Whitney McClain | Nothing to Lose EP
by Peggy Oliver
There is no question that Portland, Oregon has established a healthy music community outside the city walls, recently represented by the eclectic jazz vocalist/musician Esperanza Spalding. That aside, the urban scene in the Rose City for the most part remains under the nationwide radar. At one time, back in the day, the funk band Pleasure (led by Marlon McClain) made their mark on the top 50 R&B Album Charts for about a decade from the mid-seventies and a decade later, R&B/dance act Nu Shooz twice hit the top 3 on the Billboard 100 with “Point of No Return” and “I Can’t Wait.” Now building their credibility as an urban music hot-spot with Liv Warfield, Jarrod Lawson, and Tahirah Memory, another voice joins this list who are breaking through into the national limelight.
Keeping it in the family, Marlon McClain’s niece, Whitney McClain, stirred attention with “Bombs Away,” drawing over one million views on YouTube. Two years removed from that video, the Portland-born vocalist/songwriter releases her 5-track debut EP, Nothing to Lose, with production/songwriting assistance by Mauli B., who earned a Grammy Award in 2006 for One Voice with Gladys Knight & Saints Unified Voices. McClain’s influences of Amy Winehouse and Beyoncé play a key ingredient to her therapeutic perspective regarding live and love. Though she is not quite the powerhouse that many R&B stylists thrive upon, McClain’s voice knows how to shape every song without leaving an excess emotional aftertaste.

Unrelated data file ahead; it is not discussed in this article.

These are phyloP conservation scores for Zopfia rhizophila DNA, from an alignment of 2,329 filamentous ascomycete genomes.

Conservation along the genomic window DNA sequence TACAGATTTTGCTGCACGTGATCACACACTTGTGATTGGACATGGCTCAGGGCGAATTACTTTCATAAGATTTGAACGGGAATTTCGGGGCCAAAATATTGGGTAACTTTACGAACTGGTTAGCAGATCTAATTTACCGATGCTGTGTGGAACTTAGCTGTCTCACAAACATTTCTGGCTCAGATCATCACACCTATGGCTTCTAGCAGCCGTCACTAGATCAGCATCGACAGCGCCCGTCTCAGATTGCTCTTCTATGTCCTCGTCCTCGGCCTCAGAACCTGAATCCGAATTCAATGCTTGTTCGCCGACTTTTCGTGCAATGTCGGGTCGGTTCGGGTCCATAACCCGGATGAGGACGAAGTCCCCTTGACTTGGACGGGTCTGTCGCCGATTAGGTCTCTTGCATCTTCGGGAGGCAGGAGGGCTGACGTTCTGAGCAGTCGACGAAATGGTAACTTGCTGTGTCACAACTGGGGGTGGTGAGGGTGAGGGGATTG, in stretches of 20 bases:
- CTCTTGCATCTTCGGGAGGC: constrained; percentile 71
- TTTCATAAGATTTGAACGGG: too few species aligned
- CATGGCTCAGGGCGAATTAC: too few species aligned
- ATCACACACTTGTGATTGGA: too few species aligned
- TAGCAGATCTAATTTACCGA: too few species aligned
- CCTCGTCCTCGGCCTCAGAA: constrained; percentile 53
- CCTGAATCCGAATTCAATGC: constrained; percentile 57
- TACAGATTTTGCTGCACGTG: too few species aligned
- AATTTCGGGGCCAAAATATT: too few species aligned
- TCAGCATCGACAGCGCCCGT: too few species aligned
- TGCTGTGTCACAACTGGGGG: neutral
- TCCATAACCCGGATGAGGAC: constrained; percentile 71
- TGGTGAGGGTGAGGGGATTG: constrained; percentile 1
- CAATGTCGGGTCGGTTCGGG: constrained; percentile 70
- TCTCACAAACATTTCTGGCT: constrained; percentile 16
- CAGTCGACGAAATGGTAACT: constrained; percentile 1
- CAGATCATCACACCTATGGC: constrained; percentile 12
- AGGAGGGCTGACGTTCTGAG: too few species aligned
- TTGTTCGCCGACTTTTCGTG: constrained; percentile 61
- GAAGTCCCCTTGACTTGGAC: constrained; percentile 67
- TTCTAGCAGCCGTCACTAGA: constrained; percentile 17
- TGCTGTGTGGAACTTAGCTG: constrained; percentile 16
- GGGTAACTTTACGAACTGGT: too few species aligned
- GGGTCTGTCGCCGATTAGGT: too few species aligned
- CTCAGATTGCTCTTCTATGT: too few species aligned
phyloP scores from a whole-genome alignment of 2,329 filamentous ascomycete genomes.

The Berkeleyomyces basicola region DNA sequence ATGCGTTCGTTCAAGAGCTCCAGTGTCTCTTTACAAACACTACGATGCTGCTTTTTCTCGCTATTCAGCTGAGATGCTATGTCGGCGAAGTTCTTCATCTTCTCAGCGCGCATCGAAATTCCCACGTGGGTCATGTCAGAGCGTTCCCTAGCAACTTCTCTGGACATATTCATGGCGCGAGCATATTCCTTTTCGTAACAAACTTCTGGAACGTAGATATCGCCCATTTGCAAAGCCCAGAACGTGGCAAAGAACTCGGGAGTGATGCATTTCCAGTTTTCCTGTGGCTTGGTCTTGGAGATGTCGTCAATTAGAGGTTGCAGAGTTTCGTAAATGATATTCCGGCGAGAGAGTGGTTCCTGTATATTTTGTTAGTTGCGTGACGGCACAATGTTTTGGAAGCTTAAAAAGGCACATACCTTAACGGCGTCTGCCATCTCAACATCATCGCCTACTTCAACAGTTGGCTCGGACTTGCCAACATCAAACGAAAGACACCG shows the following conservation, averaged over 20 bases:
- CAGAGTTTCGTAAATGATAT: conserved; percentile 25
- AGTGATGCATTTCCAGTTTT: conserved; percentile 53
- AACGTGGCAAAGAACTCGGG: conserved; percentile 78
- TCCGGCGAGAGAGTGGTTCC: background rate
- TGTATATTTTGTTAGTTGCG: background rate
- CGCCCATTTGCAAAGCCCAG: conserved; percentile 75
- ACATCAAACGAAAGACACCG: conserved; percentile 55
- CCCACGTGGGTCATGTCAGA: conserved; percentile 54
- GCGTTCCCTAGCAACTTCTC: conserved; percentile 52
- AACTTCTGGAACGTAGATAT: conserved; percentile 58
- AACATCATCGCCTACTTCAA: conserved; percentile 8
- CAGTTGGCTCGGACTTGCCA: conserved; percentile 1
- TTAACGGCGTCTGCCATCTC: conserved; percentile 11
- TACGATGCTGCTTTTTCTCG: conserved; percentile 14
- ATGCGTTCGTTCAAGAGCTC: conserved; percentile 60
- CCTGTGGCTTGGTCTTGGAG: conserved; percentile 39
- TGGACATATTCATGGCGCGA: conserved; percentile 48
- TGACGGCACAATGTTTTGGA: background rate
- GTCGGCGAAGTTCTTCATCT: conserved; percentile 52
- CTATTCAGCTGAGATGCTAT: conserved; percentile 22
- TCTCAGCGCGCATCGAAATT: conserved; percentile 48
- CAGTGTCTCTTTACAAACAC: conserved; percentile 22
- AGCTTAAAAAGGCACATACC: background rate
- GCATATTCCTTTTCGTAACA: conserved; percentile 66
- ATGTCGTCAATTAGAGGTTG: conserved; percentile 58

The YouTube sensation, “Bombs Away,” that features a retro fashion theme, drips with sixties Motown sway about calmly analyzing the makings a manipulative relationship; “You took your time taking me down/All you going to do is hurt me/I stick around like I deserve it.” “Heart Games,” a classic breakup song that pulls no punches to an ex, exerts a bit more of her power chops with an inviting mix of R&B/pop. The beats remain subdued through finger snapping beats and shimmering keyboards. There’s a break from the intense romantic moments with “Sober,” another Motown’esque ode about being giddy in love: “Got a taste that stays in my mind.” Bouncy sixties soul strikes again with “Terminal Love,” that echoes the sentiment of “Sober,” which illustrates Whitney’s comic side for the video version. Finally, the lone ballad in the title track contemplates a relationship gone sour, where McClain effectively communicates her pain with a matter-of-fact tone and stern facial expressions throughout the accompanying studio performance video.
Considering all the unique vocal talent and strong performance presence that McClain possesses at only age 22, just imagine what possibilities are still in store if McClain continues to be surrounded by a complimentary supporting team of producers like Mauli B., and such, that will stretch her skills even further. The Rose City should be very proud of what she has accomplished so far. Four and three quarter stars out of five.
The Urban Music Scene